Why Social Distancing is a Distant Dream
Image use for represantional only. Image courtesy: The Financial Express
Here is a mysterious and fatal virus that has robbed something which is central to human existence and expression—the sense of touch. It has maligned the sacrosanct idea of ‘touch’. Touching out of love; touching as a sign of affection; touching as a gesture of care could be dangerous. The touch of a family member, or a friend, or a neighbour, or anyone else could be death-inducing, for all you know.
We are suddenly at war against some things that constitute the social—physical proximity, adequate reciprocity and close exchange.
The virus is compelling us to act as asocial beings.
You got to live alone. You have to suffer alone. And eventually you could be dying a solitary death—not surrounded by people who care for you.
The contagious logic of this disease is such that it calls for isolation. It compels individuals to take immediate measures to maximise quarantine. We are ‘alone’ (not just in the crowd), but socially and literally distant from each other while living in the society. Ironically, the only way we can apparently help each other is through maintaining distance, or by accepting imprisonment at home, which we already have.
Like an imprint on the body of a bullying truck on a hellish highway, the message is loud and clear: ‘Keep Safe Distance’! The crisis has intensified to such an extent that an apparently asocial medical directive has been imposed on the human species that is fundamentally social.
Distancing is a distant dream
In order to fight the global menace, the most efficient recommended strategy is: social distancing. We are all practising it, propagating it, subscribing to it—with or without a choice. Social distancing has emerged as the most efficient preventive measure to flatten the scary upward curve (that indicates the exponential increase in Covid-19 cases, in a very short duration, as has happened in Italy).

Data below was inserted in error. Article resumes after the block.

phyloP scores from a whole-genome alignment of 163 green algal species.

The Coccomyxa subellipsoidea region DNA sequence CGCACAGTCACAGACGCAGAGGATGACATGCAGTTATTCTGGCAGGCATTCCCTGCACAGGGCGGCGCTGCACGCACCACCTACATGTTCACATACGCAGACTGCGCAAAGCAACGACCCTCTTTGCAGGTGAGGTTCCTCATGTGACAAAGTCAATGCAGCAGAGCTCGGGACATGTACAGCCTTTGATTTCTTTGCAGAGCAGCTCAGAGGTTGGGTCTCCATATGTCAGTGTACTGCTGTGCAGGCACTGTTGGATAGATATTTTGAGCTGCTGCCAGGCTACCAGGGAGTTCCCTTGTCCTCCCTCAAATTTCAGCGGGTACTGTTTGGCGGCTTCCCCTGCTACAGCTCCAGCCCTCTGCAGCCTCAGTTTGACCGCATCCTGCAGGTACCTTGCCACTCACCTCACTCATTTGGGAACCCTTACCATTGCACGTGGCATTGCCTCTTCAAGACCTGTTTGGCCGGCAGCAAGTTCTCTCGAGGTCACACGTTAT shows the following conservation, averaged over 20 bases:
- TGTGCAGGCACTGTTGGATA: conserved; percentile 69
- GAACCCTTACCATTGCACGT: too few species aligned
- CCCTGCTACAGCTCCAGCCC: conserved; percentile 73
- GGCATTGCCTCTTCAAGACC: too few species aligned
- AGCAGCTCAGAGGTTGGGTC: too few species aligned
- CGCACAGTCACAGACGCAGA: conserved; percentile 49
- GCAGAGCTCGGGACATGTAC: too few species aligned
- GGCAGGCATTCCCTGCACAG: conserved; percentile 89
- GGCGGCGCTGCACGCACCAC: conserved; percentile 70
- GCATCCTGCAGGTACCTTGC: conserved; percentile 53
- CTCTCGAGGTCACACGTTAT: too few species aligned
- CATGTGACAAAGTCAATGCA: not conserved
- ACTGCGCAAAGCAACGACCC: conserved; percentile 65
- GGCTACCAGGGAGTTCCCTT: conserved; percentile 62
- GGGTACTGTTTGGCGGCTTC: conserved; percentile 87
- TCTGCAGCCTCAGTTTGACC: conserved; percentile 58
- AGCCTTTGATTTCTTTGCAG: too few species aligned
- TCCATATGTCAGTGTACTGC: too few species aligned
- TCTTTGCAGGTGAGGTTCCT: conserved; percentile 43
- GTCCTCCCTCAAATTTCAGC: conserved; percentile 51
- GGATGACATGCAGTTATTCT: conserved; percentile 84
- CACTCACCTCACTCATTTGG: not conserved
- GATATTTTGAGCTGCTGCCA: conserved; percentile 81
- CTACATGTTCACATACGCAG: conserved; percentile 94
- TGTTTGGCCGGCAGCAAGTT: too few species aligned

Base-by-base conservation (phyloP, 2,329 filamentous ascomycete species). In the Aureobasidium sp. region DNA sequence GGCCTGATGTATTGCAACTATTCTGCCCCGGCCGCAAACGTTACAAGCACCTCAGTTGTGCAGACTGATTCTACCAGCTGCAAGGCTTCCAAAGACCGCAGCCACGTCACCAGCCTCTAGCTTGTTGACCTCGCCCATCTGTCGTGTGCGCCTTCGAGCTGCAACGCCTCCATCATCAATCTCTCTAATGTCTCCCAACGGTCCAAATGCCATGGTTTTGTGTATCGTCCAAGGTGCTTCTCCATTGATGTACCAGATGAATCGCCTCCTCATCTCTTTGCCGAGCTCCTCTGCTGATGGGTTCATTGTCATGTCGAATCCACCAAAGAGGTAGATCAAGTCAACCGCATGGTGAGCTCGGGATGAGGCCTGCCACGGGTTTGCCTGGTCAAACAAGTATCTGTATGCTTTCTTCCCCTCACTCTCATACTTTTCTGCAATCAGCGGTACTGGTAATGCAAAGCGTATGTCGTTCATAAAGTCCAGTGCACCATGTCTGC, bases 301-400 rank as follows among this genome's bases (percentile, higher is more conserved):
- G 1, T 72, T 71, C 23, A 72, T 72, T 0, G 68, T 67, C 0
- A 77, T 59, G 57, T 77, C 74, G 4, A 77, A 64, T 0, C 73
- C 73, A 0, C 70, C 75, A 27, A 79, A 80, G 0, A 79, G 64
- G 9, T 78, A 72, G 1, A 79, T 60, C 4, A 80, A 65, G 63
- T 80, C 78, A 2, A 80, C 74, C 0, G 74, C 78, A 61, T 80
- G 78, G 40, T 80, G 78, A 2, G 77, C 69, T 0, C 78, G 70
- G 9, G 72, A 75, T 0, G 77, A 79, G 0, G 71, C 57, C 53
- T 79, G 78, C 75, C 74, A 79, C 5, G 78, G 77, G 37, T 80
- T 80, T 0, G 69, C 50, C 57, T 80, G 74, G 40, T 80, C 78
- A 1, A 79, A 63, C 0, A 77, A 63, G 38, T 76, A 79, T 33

There are prescriptions regarding how close is close enough and how far is sufficiently far. But the pressing question is: how many people in this densely populated country can afford to successfully subscribe to such aspired social distancing? Or is this imposed idea of social distancing fundamentally flawed; bound to fail in India?
First, it is important to understand that the physical and the social are not synonyms words. Physical and social distancing are not the same either. Unfortunately, we are unable to draw the line of distinction between the two. In the context of the Global North, social distance may often imply physical distance as well. Solidarity and reciprocity within families, between neighbours or amongst friends could be detached, distant and informal on most occasions in the West. In such a scenario, it is quite normal that even under normal circumstances a certain degree of social, physical and literal distancing is maintained anyway. Much of that distancing is also effortlessly realisable, because of cultural attributes and low population density.
But in city like Bombay [now Mumbai], for instance, with 73,000 people per square mile, physical distancing would appear to be nothing short of a grand Utopia. Or, in any other Indian metropolis, where people have to push and pull and shock and knock off others just to cling on to a square inch of the footboard on a local transport, the idea of physical distancing is illusive. In a scenario where five or more people struggle for space in a 10-by-10-feet shelter—the desired physical distancing would be a super-luxury.
When tired labourers march out of terminals and stations by the tens of thousands in search of daily wages—the notion of distancing seems unrealisable and unrealistic. Congestion, overcrowding and intimacy are structurally-embedded realities for the vast majority in this country. Distancing is a distant dream here. For the majority, it is impossible to earn their livelihood, work, or even reach the destination of work while maintaining so-called ‘social distance’.
Also, physical presence is integral to most social interactions. Body-mediated solidarity in different quarters of life constitutes the social DNA of the subcontinent. And it is unlikely that a virus scare will alter this chromosome overnight. It is improbable that any hand-wash or sanitiser will wash off age-old habits, including bad habits. People may start wearing masks, but there won’t be dearth of those who would pull it off for a split second to spit in their favourite corners. Old habits die hard, and these habits are better ingrained in our consciousness than Covid-19 or the fear of it.
Then there are surfaces that one cannot avoid touching. There are handles, knobs, buttons, railings, garments, crockeries, papers, files, gadgets, instruments, currencies, other hands and bodies…what all will you not touch? What all will you distance yourself from, and for how long, and from how far? How long will you wash each of these—with what sort of intensity and how frequently? How many people can afford to sanitise these surfaces, as frequently as you can? Or, will you conveniently quarantine yourself from all those lesser mortals (read potential carriers) who come from outside to provide services?